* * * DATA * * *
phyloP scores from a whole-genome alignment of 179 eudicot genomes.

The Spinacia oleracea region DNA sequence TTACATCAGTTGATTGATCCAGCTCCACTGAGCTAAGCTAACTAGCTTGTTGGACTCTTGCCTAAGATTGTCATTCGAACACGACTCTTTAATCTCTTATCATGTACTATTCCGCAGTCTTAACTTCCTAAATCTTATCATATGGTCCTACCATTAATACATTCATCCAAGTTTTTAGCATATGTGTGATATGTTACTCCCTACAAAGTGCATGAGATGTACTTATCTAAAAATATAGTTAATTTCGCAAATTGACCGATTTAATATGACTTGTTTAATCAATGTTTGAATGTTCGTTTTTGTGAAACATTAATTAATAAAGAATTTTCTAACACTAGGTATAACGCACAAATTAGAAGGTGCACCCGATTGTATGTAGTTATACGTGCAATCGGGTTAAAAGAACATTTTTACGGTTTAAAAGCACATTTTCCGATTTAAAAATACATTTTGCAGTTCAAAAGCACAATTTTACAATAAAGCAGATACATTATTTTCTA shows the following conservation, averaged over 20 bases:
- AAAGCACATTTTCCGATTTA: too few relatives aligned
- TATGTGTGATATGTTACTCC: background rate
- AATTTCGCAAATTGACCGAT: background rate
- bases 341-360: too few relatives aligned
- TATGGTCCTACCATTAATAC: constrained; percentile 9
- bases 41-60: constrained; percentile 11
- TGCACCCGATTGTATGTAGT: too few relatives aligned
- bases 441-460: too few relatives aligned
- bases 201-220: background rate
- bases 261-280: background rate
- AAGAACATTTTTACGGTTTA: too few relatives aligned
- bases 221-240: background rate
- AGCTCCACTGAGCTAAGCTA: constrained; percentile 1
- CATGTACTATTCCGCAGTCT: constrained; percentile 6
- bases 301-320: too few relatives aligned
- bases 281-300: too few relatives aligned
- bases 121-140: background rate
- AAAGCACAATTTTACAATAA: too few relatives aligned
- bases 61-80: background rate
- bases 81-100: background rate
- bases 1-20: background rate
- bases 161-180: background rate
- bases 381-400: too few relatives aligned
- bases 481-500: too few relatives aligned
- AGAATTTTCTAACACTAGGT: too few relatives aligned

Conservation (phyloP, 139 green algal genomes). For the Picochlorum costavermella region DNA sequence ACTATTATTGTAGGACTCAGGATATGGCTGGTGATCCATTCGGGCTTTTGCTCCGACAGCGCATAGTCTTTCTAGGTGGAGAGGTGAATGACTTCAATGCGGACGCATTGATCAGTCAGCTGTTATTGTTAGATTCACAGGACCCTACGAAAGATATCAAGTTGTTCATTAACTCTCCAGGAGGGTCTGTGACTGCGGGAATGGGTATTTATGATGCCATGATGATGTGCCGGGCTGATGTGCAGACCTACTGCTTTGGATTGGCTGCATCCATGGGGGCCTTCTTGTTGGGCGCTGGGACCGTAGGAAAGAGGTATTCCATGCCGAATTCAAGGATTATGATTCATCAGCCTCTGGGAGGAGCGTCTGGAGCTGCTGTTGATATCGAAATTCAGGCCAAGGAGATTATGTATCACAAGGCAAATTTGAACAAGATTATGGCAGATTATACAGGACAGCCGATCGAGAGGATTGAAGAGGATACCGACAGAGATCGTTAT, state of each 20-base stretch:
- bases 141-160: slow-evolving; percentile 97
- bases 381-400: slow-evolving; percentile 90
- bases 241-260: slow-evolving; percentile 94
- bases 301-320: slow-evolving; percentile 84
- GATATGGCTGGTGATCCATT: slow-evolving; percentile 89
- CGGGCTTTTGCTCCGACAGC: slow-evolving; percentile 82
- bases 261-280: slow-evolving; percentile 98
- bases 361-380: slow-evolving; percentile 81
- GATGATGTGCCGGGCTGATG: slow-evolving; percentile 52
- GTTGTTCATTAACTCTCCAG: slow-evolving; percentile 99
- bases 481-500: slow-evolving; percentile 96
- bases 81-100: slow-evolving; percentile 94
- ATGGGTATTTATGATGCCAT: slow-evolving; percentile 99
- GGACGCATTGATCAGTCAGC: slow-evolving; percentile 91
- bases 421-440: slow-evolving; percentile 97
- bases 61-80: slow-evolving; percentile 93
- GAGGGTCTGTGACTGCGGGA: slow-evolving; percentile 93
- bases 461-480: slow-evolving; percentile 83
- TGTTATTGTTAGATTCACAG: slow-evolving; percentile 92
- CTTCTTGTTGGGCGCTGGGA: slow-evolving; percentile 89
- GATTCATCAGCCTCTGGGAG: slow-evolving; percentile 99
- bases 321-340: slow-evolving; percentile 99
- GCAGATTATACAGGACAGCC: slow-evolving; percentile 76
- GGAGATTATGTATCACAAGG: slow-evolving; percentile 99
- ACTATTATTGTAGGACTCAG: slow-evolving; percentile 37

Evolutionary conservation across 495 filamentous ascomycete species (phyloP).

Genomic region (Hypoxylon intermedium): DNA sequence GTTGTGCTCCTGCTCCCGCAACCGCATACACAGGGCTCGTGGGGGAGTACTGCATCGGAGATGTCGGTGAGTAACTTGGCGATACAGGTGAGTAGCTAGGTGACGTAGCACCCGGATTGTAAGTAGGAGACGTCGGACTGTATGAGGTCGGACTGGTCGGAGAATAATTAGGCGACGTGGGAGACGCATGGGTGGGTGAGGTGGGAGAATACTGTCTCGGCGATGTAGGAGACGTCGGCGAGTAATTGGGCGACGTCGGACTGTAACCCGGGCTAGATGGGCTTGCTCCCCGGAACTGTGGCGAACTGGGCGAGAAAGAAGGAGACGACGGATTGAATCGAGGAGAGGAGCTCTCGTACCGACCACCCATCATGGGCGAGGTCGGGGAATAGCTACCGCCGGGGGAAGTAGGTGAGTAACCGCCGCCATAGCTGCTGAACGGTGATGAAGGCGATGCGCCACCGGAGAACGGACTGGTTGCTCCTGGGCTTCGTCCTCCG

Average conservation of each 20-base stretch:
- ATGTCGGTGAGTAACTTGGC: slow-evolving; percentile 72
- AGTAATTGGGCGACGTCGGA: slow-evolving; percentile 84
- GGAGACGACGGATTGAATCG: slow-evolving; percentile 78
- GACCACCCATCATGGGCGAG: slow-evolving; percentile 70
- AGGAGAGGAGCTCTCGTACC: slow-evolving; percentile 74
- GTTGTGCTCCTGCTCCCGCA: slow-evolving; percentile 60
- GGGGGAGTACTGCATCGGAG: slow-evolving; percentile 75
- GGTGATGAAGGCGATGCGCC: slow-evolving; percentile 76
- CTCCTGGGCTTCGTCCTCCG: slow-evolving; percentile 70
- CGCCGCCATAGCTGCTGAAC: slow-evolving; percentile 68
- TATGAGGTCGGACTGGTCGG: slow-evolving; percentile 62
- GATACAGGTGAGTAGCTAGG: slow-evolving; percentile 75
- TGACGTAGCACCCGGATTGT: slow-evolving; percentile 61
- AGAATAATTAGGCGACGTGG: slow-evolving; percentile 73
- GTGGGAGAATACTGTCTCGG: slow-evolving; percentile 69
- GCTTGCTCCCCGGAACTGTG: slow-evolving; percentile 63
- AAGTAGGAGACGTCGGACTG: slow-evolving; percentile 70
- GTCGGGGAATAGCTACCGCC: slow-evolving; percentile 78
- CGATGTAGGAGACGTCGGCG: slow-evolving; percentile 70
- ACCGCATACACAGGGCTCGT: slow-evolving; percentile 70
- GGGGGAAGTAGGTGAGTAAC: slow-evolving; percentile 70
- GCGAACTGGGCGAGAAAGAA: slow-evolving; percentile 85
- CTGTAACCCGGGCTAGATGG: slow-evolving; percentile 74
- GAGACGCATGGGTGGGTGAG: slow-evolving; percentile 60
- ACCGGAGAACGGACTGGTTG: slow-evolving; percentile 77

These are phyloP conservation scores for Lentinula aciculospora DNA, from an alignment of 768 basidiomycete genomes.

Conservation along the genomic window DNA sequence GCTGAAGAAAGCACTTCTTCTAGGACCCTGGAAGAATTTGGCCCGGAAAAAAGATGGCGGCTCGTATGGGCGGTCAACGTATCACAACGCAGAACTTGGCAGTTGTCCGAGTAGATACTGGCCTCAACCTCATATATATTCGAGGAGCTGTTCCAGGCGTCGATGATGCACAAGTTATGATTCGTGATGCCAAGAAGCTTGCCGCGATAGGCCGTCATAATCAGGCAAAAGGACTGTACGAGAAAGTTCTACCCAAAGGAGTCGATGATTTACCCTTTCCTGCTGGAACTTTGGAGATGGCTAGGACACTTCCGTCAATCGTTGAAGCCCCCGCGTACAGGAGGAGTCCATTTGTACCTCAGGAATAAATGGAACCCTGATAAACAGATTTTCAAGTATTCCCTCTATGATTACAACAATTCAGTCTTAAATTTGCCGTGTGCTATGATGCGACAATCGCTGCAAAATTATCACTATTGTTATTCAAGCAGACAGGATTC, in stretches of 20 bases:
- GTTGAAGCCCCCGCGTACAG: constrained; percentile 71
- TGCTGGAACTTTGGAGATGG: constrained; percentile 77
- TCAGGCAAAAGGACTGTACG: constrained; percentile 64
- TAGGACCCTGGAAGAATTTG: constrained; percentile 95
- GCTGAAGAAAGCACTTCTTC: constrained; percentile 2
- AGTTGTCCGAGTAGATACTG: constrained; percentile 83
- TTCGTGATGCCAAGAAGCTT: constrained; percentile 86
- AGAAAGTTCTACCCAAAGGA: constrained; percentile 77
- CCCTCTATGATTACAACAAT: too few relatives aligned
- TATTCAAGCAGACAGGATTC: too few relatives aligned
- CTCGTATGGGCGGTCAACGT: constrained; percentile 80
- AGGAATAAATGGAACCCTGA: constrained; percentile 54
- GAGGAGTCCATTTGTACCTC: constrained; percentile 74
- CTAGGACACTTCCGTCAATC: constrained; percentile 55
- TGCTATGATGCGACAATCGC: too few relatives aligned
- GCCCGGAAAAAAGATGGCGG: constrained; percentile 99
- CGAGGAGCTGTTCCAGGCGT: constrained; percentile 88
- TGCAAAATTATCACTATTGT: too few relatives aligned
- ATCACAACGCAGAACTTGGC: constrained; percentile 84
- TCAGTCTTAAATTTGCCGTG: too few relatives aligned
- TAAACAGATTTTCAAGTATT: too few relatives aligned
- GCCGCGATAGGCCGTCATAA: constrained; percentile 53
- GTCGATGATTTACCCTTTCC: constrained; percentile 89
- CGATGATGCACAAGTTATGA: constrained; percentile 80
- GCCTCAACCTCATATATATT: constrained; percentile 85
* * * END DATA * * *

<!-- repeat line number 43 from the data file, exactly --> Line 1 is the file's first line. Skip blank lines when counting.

- bases 421-440: slow-evolving; percentile 97